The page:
Note that there’s a stark difference between attrition and turnover rates. When an employee leaves and the position is left vacant, it adds to attrition. If the post is immediately filled with a replacement, it adds to the turnover.

Aside from signaling that the company has problems, high attrition and turnover rates may mean that your recruitment department introduces a lot of low-quality candidates into the business.

They may be having troubles when it comes to setting up the candidate’s expectations, choosing people who’re unfit to work, or experiencing problems in the job market because it’s too competitive and the talent pool is too low.

Employee quality


One primary goal of recruiters is to find productive new hires. To measure if your recruitment department is achieving this goal, check if the recently hired employees can meet your company’s key performance indicators (KPIs). Aside from those KPIs, the newly hired people should also meet other indicators such as cultural fit and performance appraisals.

Hiring satisfaction

Another way to measure if recruits fit in the company is to release a hiring satisfaction survey. Typically, companies send this out to employees two to three months after a new hire is onboarded. In this survey, employees can gauge if the new people in their respective teams work well with them and if the recruitment department made the right decision.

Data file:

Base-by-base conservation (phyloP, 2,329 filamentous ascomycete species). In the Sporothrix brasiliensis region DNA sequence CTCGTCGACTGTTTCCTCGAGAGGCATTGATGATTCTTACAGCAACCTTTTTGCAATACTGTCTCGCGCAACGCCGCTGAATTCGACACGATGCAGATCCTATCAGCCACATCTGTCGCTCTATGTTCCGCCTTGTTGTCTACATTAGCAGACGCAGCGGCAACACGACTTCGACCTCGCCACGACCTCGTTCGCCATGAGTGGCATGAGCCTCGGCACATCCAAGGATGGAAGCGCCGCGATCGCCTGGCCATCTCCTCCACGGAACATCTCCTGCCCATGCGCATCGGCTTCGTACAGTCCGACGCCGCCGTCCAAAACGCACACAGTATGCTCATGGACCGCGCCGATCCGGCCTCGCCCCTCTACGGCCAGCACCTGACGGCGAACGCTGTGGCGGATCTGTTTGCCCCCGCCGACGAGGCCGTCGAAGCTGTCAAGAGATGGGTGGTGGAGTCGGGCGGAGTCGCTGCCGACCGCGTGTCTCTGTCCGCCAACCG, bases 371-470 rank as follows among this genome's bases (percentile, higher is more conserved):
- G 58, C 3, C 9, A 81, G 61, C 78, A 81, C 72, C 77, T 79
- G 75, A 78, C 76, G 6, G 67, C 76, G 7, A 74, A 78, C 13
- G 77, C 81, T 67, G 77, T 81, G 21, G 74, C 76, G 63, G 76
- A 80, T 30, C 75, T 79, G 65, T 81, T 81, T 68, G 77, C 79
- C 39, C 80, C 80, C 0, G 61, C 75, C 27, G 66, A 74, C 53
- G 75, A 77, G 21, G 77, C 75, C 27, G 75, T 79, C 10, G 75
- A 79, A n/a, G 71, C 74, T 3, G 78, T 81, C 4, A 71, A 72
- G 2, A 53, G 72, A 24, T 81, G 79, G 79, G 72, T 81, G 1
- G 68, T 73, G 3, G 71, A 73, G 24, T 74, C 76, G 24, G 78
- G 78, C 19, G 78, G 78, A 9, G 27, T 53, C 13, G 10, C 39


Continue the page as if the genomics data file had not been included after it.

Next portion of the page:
Job satisfaction


Aside from knowing what other employees think, you can also give the new hires a job satisfaction survey. With these surveys, you can gauge if the company met those people’s expectations. Respondents can even indicate if they feel satisfied working in the company and how they think about the recruitment process.

Net promoter score

Another metric you need to check is your new hires’ net promoter score (NPS). All you need to do is to give them a survey with a simple question, will they recommend your company to other people?

You can let the recently hired employees choose a score from 0 to 10, with 10 being the highest. Those who’ll rate you with a score of 9 or 10 are promoters. Those who’ll answer with a score of 0 to 6 are detractors. To get the NPS, you need to get the percentage of promoters and detractors and subtract the number of detractors from the number of promoters.

Typically, having a 50% NPS is satisfactory. As you may already know, this metric is often used in gauging your customers’ satisfaction as well. In this case, you can measure how your recruitment chooses employees who can become loyal to the company and integrate well with the business.


A performing recruitment department is a crucial element in a successful business. Some view it as the most important, as it’s responsible for finding all the best cogs that will fit in your well-oiled machine, which is your company. Because of that, you must be vigilant and aware of how well your recruitment process is functioning.